08 Nov 2019
German exports recorded their biggest increase in nearly two years in September, according to data published on Friday.
The upbeat figures offered some relief for the eurozone’s largest economy, as fears that the country could tip into a recession in the third quarter escalated.
Figures from the Federal Statistics Office showed seasonally adjusted exports climbing 1.5% month-on-month. This marked the biggest rise seen since November 27, and arrived against economist forecasts of a 0.4% increase.
“This looks like a revival in foreign trade but looking at the whole year, September is more of an outlier,” said Landesbank Baden-Wuerttemberg economist Jens-Oliver Niklasch.
He noted that foreign trade was seen muted throughout the whole year, adding that “the risks in overseas trade have got smaller but have not yet disappeared.”
Germany’s manufacturers, which relies heavily on exports, have been struggling with weakening global growth and business uncertainty resulting from an ongoing trade dispute between China and the United States, as well as Britain’s twice-delayed unsteady departure from the European Union.
During the April-June period, the economy contracted by 0.1%, with recent data indicating that the manufacturing sector underperformed in the third quarter, possibly tipping the German economy into a recession – usually classified by two consecutive quarters of contraction.
On Wednesday, a board of economists advising the government said that Germany’s long-term period of growth had finally come to an end, warning that the export-reliant economy was facing threats from a burgeoning trade war, but adding that they did not expect a “broad and deep recession.”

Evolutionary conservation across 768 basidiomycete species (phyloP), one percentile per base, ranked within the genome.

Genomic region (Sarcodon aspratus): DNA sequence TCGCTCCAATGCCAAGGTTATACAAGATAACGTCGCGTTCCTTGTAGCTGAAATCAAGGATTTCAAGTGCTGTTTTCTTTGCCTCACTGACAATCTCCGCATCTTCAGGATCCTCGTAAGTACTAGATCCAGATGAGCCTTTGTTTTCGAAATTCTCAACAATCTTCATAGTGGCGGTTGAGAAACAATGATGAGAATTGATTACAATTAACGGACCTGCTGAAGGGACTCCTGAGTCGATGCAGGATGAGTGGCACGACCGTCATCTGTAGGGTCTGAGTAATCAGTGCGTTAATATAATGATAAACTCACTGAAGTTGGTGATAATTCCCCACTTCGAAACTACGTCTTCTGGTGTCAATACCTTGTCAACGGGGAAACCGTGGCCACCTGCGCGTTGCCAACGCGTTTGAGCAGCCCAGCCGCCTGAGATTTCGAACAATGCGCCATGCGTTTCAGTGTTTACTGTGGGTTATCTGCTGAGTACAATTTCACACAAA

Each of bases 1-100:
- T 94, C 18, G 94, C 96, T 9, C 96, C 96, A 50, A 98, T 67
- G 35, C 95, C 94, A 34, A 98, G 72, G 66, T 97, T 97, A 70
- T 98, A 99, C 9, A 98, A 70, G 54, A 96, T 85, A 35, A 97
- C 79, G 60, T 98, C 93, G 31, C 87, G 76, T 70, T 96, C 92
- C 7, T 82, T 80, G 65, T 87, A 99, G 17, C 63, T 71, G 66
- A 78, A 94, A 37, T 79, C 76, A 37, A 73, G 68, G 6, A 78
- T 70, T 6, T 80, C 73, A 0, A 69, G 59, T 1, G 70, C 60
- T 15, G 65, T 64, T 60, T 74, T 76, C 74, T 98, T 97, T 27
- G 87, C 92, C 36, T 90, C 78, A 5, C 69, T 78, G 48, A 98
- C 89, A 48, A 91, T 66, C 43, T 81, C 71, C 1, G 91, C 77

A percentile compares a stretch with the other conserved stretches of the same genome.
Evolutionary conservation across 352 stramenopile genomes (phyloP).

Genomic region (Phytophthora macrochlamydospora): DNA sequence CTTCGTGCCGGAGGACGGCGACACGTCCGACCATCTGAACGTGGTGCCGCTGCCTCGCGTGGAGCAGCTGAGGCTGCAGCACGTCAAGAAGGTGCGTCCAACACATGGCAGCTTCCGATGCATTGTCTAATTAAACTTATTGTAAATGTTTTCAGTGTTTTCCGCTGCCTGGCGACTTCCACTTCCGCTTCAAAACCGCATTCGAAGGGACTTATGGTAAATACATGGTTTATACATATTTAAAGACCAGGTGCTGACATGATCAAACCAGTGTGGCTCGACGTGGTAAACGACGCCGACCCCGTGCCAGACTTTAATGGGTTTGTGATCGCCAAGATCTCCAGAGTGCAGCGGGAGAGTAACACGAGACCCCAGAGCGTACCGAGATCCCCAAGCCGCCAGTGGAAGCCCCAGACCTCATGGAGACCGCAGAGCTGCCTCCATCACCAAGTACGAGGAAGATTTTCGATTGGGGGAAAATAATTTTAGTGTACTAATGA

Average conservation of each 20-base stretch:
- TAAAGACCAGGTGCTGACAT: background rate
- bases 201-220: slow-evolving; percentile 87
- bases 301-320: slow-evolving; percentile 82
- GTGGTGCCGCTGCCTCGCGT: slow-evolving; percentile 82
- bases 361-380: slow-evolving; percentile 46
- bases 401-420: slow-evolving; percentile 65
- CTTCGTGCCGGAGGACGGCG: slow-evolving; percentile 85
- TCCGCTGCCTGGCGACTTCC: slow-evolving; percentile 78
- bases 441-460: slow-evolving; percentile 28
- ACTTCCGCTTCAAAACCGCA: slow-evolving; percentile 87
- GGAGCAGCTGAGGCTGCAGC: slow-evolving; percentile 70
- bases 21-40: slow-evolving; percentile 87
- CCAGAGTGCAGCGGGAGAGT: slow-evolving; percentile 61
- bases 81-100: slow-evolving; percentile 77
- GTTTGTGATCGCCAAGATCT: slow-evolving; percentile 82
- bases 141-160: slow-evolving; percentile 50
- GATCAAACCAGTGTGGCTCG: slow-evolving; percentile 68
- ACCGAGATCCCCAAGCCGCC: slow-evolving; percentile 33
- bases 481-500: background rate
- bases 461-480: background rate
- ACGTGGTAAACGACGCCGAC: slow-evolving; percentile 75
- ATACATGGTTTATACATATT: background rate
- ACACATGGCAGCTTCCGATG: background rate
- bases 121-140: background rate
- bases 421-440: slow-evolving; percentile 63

Additional data released this week has provided mixed signals of the country’s industrial sector, with production plummeting more than expected in September while orders surged beyond forecasts. German manufacturers remained trapped in a recession in October as new orders sank, a survey revealed.
Imports hiked 1.3% in September, as per the figures published on Friday. The trade surplus extended to €19.2 billion versus an upwardly revised €18.7 billion the previous month. Economists in a Reuters poll had forecast imports to remain stagnant, while the trade surplus was expected to come in at €18.1 billion.
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